Sunday, April 6, 2014


Do you know what a cut-out is? When an album doesn't sell and is sent back to the record company, they cut a chunk out of the corner, or a slit, and send it back out, bundled with others destined for cut-out bins to be sold at heavily discounted prices. (At least that's what they used to do. I've no idea whether or not cut-outs still exist. I haven't seen one in a long while.) As you'd imagine, if a record doesn't sell, that really doesn't mean anything. It just means that the public at large didn't buy it in droves. So, big deal, it's not a hit record, so what? If you're a record fiend you know that doesn't matter. The second New York Dolls album was a cut-out, as was the sole LP by Spring, the group that included Brian Wilson's wife (the LP was produced by him). Bob and Earl's LP with "Harlem Shuffle" was a cut-out. I think I remember the third Big Star LP being a cut-out. You see where I'm going? A lot of cut-outs later became hot shit, and collectable, not because they were cut-outs, but because if a record does so poorly that it becomes a cut-out, chances are that there won't be many on the secondary market later on. If you bought a cut-out and happened to like it, chances were you wouldn't part with it anytime soon.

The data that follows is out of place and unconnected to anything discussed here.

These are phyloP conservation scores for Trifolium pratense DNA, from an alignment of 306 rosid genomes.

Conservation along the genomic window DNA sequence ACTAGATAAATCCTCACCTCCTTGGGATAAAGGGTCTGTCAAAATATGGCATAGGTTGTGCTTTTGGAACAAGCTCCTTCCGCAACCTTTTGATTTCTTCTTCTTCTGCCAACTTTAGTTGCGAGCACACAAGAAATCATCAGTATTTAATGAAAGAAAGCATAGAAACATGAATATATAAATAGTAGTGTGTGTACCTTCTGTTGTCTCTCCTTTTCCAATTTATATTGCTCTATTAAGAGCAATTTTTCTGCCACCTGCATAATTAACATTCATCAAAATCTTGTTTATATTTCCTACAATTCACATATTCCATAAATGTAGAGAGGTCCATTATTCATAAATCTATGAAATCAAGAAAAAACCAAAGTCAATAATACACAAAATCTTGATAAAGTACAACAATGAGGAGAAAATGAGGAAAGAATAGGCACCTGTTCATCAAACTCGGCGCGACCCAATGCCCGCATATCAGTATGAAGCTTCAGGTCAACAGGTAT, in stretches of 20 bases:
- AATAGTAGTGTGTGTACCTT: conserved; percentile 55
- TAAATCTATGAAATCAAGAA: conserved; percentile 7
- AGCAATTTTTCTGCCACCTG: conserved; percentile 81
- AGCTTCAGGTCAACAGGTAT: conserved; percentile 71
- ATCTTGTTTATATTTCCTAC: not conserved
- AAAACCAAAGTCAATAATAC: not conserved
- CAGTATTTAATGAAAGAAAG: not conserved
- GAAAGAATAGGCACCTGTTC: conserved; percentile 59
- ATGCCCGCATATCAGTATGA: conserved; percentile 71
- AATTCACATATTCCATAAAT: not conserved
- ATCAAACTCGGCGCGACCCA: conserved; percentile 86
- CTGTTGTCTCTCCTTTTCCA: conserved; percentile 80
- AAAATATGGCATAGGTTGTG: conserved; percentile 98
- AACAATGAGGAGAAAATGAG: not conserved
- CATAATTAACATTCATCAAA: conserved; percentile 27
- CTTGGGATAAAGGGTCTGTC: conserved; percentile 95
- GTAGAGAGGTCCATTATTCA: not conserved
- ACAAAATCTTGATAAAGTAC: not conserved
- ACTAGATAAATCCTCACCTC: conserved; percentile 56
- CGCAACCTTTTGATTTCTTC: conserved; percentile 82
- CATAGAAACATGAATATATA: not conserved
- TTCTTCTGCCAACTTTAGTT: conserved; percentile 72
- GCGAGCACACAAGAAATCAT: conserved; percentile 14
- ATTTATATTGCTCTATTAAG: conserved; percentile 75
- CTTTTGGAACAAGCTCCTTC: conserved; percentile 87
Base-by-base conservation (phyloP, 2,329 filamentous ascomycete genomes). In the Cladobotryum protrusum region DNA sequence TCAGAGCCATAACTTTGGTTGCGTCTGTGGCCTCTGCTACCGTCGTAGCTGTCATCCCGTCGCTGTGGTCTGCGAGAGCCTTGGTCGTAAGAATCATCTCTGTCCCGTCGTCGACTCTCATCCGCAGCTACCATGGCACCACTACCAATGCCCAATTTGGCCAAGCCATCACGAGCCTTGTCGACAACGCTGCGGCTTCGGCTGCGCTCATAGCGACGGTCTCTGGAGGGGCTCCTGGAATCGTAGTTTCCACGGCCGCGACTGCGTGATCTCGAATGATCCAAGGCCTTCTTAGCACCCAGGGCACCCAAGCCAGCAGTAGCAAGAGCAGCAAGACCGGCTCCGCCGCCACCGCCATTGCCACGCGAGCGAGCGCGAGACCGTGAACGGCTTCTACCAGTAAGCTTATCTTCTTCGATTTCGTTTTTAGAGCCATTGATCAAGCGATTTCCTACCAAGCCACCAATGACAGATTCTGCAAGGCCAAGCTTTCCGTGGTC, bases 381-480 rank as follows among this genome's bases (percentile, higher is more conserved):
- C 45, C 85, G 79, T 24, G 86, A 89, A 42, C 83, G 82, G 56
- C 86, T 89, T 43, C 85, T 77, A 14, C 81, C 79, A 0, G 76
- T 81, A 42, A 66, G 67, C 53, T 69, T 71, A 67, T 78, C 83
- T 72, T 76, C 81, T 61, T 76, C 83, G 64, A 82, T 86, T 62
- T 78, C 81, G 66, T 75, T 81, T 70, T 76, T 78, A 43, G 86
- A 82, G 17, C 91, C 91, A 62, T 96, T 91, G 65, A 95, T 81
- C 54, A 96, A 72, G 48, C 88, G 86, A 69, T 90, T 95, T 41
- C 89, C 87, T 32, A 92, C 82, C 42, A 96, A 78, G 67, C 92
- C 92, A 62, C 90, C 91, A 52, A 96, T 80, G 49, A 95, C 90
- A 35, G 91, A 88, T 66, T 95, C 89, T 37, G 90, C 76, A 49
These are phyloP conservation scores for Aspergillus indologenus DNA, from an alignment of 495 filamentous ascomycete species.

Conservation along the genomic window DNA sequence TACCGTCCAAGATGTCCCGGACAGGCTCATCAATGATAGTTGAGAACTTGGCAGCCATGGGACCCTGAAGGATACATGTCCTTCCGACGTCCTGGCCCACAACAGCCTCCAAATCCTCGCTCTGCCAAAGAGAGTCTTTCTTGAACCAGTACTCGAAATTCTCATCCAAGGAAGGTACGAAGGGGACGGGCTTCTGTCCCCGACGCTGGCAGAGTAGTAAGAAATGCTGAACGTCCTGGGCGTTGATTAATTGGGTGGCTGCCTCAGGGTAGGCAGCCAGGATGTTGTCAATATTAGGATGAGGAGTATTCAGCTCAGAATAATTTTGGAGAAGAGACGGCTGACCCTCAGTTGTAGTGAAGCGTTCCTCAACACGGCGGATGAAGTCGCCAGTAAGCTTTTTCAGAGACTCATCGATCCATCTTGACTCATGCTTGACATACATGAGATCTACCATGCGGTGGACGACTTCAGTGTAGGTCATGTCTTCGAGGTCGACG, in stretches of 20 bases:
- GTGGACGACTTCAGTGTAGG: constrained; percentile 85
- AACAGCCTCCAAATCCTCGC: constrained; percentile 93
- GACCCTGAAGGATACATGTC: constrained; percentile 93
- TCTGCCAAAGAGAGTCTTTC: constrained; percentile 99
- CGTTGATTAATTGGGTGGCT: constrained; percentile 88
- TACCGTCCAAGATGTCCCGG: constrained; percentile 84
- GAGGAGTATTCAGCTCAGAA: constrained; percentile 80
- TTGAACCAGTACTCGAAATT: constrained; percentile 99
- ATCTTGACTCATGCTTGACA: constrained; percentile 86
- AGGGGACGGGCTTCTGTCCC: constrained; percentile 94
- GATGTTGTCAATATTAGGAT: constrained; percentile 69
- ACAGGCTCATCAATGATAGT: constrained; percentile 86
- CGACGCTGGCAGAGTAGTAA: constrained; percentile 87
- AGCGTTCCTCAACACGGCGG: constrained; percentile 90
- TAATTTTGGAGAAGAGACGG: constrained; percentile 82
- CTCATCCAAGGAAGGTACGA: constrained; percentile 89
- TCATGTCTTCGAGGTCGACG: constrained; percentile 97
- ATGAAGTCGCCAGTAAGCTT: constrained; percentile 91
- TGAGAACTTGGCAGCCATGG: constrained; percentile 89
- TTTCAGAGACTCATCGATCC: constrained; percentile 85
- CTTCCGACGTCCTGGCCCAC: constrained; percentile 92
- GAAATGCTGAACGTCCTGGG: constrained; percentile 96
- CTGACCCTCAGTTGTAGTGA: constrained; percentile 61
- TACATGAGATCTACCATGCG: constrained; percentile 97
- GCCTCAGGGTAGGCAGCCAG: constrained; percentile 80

So, there you are, a gazillion years ago, at the cut-out bin. you see a record with a band that looks sort of interesting. Not really punk rock looking, because there was a guy with long frizzy hair. That ruled out new wave too. And the clothes weren't flashy, so presumably they didn't have any illusions about being rock stars. The cover was in black and white with a tiny red star, and looked a little low budget. You flip it over and see the that it is in fact on Red Star, the same label that put out the first Suicide LP. Then you see one of the songs is a cover of "Rave On", another "My Way" (which could have been either Sinatra's or Eddie Cochran's). You take a chance. When you get it home and hear it, you rack your brain. What is this? It's not punk rock, it's not new wave, it's not arena rock, and it's certainly not disco. Oh, well hell yeah. It's good old fashioned on the cheap rock 'n' roll, circa 1978.

I'm yapped out, without even starting in about the Real Kids. Real quick: the band leader was John Felice who, as mentioned a few days ago, had been an intermittent member of the early Modern Lovers. He was in other bands too, and was a roadie for the Ramones for a time. You should just check the band profile at Rock In Boston.

The Real Kids - All Kindsa Girls mp3 at 8106
The Real Kids - Reggae, Reggae mp3 at Nevver Unlikely title
The Real Kids - Do the Boob mp3 at Whiskey Fun
The Real Kids - All Kindsa Girls (live) mp3 at Rock In Boston 2006 (Pretty much blows)
The Real Kids - Profile at Rock In Boston
Cut-outs - Entry at Wikipedia

1 comment:

Bluebottle said...

Hi there Tom,what a coincidence i just put one of their songs on my blog yesterday.